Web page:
A criticism we heard recently from a residency program director in New York was that when his residents head to JFK airport to practice global health work in a remote area in Haiti, they pass several poor communities with limited health care on the drive over that would love their commitment. From where the global health movement has emerged, this criticism is very relevant.
Last month when Phuoc and I traveled to rural New Mexico and rural Arizona it was clear that our health provider friends were struggling to provide quality care to Navajo population in a way that is relevant and respectful to their culture. They were essentially practicing “global health.” Our colleagues who work all over the country in safety net hospitals trying to ensure quality care for poor populations are practicing “global health.” In our global health work, it is increasingly clear that global health is an orientation to health and health care regardless of geographic location. It is situating health in the context of poverty and the social determinants of health. It is deep solidarity with those that are suffering most.
In this context, it was a great joy to travel down to Sacramento today to the capital building to support SB 1005, a bill up before the California Senate that aims to provide all Californians, regardless of immigration status, access to affordable health coverage and care. On the west steps of the Capital building, we heard from undocumented immigrant after undocumented immigrant detailing the hesitation to call 911 when a mom complained of chest pain in the middle of a night, when a friend was beat down in the streets with blood pouring out, when a sister was internally bleeding – all for the fear of what it might cost. It was a beautiful amalgamation of the children of undocumented Thai restaurant owners, Mexican farm workers, and factory workers of many races. They were requesting the dignity of health care from the state they have committed so much labor to, and testifying to the physical, emotional and financial toll of suffering from an illness after avoiding primary care for as long as they can.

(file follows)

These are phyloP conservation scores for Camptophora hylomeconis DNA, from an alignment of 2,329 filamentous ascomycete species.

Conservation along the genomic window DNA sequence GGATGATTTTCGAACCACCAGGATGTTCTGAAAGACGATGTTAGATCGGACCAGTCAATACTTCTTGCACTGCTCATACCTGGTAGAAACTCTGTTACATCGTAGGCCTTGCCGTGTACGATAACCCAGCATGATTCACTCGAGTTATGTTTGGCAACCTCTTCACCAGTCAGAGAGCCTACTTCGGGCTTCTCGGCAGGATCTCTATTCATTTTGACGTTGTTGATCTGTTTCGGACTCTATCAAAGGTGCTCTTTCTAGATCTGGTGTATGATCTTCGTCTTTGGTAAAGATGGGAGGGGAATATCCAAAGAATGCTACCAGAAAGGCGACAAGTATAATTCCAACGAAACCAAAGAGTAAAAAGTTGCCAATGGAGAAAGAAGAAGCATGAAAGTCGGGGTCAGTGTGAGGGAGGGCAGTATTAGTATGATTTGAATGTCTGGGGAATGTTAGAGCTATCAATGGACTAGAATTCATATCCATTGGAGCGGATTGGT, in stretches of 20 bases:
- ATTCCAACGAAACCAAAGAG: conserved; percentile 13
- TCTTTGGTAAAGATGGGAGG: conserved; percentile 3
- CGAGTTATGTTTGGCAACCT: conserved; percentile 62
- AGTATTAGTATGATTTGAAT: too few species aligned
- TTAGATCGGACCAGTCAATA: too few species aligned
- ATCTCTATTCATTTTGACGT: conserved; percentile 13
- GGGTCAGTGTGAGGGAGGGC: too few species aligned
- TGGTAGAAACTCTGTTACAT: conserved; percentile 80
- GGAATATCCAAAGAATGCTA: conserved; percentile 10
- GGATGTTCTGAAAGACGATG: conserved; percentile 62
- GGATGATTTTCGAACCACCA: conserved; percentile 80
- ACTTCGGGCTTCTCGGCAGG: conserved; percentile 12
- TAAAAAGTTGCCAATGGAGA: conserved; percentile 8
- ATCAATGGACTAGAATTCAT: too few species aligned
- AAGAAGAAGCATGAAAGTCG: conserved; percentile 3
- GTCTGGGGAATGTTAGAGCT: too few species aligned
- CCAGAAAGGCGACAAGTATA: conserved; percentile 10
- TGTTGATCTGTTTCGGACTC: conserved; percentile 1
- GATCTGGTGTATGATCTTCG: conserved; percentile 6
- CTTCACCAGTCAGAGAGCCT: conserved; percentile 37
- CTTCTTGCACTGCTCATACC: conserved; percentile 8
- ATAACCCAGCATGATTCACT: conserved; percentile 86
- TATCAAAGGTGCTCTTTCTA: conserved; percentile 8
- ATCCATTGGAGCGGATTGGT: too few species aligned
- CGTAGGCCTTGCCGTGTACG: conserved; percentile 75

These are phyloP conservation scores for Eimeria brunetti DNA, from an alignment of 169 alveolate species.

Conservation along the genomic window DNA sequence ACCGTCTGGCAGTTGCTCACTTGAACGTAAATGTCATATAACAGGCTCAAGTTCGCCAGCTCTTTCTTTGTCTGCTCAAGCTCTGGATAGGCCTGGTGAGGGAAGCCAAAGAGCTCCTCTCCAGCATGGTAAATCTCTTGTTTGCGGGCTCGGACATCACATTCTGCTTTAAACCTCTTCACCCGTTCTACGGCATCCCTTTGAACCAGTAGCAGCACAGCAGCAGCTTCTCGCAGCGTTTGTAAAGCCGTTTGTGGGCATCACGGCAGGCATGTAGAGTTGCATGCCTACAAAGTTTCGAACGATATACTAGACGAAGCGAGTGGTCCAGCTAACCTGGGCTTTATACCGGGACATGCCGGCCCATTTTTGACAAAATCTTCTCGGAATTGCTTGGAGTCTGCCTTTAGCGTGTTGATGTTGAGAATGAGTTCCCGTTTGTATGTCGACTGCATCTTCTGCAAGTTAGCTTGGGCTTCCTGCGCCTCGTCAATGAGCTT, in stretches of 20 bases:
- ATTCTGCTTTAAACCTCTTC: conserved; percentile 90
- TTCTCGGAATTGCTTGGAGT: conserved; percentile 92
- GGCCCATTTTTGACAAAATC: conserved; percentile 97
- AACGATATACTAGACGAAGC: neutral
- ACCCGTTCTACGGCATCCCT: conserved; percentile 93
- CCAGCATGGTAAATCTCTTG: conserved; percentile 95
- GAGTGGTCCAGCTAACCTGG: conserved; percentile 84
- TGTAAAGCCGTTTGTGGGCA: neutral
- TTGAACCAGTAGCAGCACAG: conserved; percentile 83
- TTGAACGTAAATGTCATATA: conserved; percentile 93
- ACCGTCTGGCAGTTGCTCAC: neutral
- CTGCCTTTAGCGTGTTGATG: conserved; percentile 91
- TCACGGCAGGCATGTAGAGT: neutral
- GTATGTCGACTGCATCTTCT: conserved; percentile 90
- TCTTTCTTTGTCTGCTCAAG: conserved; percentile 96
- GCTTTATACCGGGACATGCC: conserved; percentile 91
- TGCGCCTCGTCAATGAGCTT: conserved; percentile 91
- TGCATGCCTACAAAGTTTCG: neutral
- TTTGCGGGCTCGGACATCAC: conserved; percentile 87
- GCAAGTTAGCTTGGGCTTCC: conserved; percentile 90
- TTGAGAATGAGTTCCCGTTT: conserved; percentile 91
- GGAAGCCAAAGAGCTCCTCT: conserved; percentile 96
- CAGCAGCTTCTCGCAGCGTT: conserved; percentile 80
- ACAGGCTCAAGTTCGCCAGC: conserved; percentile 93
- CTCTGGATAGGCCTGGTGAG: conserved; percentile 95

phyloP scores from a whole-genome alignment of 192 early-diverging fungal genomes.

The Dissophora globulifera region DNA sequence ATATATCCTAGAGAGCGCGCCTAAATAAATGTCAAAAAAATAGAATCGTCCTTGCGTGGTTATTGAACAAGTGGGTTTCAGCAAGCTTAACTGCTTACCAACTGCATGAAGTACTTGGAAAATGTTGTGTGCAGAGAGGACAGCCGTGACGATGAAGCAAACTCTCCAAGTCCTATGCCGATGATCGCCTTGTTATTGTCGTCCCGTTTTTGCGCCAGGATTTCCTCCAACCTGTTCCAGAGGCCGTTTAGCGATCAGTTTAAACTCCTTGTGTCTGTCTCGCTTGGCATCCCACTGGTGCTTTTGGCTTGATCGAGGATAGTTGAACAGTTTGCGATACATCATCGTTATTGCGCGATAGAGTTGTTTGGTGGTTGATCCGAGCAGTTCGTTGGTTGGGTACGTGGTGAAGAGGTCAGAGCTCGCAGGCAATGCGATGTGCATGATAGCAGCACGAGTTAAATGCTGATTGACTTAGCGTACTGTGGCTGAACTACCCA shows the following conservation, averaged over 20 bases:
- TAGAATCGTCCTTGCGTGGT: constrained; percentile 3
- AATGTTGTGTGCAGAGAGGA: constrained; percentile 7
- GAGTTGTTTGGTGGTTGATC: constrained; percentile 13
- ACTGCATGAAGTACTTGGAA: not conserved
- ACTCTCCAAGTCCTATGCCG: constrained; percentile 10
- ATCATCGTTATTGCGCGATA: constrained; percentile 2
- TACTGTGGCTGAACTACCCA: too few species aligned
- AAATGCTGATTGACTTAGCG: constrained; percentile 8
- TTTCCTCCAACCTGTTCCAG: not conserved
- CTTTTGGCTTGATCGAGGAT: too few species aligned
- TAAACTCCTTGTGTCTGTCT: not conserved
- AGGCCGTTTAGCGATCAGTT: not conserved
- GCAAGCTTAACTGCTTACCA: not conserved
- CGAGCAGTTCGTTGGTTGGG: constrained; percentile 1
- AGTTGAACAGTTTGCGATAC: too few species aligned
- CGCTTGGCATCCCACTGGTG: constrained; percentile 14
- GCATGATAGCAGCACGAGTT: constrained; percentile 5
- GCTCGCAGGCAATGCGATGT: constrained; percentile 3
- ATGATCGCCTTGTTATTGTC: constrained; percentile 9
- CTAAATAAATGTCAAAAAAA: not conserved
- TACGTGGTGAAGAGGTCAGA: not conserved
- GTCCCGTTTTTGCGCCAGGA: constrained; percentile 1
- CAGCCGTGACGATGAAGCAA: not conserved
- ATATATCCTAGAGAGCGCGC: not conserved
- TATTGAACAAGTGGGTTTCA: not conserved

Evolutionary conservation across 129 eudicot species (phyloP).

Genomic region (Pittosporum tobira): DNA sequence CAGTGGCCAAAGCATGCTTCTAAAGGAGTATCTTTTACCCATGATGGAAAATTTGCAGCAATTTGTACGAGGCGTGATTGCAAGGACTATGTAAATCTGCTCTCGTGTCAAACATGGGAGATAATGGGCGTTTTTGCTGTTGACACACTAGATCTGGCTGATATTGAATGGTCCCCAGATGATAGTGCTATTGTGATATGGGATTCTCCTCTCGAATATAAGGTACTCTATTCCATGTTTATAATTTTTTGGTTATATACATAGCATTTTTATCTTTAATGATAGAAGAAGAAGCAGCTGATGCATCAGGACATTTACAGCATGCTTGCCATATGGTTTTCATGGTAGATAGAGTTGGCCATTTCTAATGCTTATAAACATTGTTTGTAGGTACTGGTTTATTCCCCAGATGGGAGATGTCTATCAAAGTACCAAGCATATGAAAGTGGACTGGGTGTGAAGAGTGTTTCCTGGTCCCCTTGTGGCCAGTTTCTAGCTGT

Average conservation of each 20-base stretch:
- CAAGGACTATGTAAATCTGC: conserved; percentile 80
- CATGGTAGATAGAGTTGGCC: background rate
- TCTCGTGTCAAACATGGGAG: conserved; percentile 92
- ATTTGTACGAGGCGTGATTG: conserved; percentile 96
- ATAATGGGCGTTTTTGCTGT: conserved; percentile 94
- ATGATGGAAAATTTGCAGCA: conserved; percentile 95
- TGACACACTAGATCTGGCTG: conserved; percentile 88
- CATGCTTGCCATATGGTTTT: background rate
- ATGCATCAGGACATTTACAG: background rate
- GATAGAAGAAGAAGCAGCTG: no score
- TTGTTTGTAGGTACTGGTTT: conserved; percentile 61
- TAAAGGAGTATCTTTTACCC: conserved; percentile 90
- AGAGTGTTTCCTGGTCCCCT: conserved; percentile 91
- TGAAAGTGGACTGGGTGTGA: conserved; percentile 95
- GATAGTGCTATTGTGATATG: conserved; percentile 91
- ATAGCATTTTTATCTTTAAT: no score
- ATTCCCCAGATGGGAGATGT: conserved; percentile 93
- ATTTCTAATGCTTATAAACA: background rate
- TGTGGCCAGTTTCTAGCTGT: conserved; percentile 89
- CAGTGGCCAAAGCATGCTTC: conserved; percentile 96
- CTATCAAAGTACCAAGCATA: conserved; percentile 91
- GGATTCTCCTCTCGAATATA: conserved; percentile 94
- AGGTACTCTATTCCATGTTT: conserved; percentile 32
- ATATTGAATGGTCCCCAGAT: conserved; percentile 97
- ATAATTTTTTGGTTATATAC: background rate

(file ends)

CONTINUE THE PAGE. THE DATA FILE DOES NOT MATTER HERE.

We then headed inside where Senator Ricardo Lara presented the bill to the Senate Health Committee. The room was packed, as many immigrants told their story. At the end of the hearing a long line formed of those wanting to add their voice to the chorus of solidarity for health for all. I added my voice too, as a physician from UCSF. It was clear many in the room of organizers and advocates were moved by health professionals standing in solidarity with them. Senator Lara thanked me afterwards.
The bill heads to the Senate appropriations committee where they will examine it on the merit of its economic impact. The fight will probably get stickier there. The entire day was immensely uplifting. It is so clear that from Sacramento to Sau Paulo to Zwedru, Liberia, to St Marc Haiti, it is the same struggle with a slightly different face. As the great naturalist John Muir (who was also an immigrant) says, “When you try to select any one thing out, you find it is hitched to everything else in the universe.” Global health folks realize that our struggle for health equity elsewhere is hitched tightly to undocumented Californians struggling for health care in our backyard. All of us who head to Haiti or India, or Uganda to fight for international solidarity, quality health care and health access must do a better job of bringing that struggle home. SB1005 is great opportunity to meet that challenge.
Dr. Sriram Shamasunder
Co-Founder of Global Health Core, UCSF
For more information on bill SB1005, click here.
For more information on the Undocumented and Uninsured movement and how to show your support, click here.